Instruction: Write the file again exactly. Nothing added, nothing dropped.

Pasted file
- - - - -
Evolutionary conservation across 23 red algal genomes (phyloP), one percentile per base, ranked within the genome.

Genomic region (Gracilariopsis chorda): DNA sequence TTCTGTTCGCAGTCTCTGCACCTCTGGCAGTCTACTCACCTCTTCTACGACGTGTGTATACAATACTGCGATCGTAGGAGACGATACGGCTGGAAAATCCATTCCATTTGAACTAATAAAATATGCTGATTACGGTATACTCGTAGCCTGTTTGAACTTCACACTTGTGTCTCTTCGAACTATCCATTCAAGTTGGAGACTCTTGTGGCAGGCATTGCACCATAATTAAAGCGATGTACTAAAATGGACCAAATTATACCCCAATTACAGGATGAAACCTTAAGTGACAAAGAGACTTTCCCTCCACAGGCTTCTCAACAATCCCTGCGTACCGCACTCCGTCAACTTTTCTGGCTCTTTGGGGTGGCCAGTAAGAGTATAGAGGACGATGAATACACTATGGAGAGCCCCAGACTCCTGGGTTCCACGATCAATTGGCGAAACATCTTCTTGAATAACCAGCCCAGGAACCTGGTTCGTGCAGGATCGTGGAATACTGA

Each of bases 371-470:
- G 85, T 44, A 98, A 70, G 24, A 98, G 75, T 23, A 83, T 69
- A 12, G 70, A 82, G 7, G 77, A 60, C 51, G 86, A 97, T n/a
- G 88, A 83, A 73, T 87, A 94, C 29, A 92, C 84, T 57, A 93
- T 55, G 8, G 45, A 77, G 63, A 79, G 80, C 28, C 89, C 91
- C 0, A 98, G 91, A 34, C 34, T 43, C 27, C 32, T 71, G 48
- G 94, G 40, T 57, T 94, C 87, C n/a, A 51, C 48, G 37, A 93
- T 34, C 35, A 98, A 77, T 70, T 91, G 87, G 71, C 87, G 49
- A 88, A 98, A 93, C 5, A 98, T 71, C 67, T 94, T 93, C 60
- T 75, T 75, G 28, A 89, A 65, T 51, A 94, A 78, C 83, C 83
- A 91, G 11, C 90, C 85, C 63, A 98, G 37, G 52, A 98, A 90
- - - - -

Evolutionary conservation across 23 red algal genomes (phyloP), one percentile per base, ranked within the genome.

Genomic region (Gracilariopsis chorda): DNA sequence TTCTGTTCGCAGTCTCTGCACCTCTGGCAGTCTACTCACCTCTTCTACGACGTGTGTATACAATACTGCGATCGTAGGAGACGATACGGCTGGAAAATCCATTCCATTTGAACTAATAAAATATGCTGATTACGGTATACTCGTAGCCTGTTTGAACTTCACACTTGTGTCTCTTCGAACTATCCATTCAAGTTGGAGACTCTTGTGGCAGGCATTGCACCATAATTAAAGCGATGTACTAAAATGGACCAAATTATACCCCAATTACAGGATGAAACCTTAAGTGACAAAGAGACTTTCCCTCCACAGGCTTCTCAACAATCCCTGCGTACCGCACTCCGTCAACTTTTCTGGCTCTTTGGGGTGGCCAGTAAGAGTATAGAGGACGATGAATACACTATGGAGAGCCCCAGACTCCTGGGTTCCACGATCAATTGGCGAAACATCTTCTTGAATAACCAGCCCAGGAACCTGGTTCGTGCAGGATCGTGGAATACTGA

Each of bases 371-470:
- G 85, T 44, A 98, A 70, G 24, A 98, G 75, T 23, A 83, T 69
- A 12, G 70, A 82, G 7, G 77, A 60, C 51, G 86, A 97, T n/a
- G 88, A 83, A 73, T 87, A 94, C 29, A 92, C 84, T 57, A 93
- T 55, G 8, G 45, A 77, G 63, A 79, G 80, C 28, C 89, C 91
- C 0, A 98, G 91, A 34, C 34, T 43, C 27, C 32, T 71, G 48
- G 94, G 40, T 57, T 94, C 87, C n/a, A 51, C 48, G 37, A 93
- T 34, C 35, A 98, A 77, T 70, T 91, G 87, G 71, C 87, G 49
- A 88, A 98, A 93, C 5, A 98, T 71, C 67, T 94, T 93, C 60
- T 75, T 75, G 28, A 89, A 65, T 51, A 94, A 78, C 83, C 83
- A 91, G 11, C 90, C 85, C 63, A 98, G 37, G 52, A 98, A 90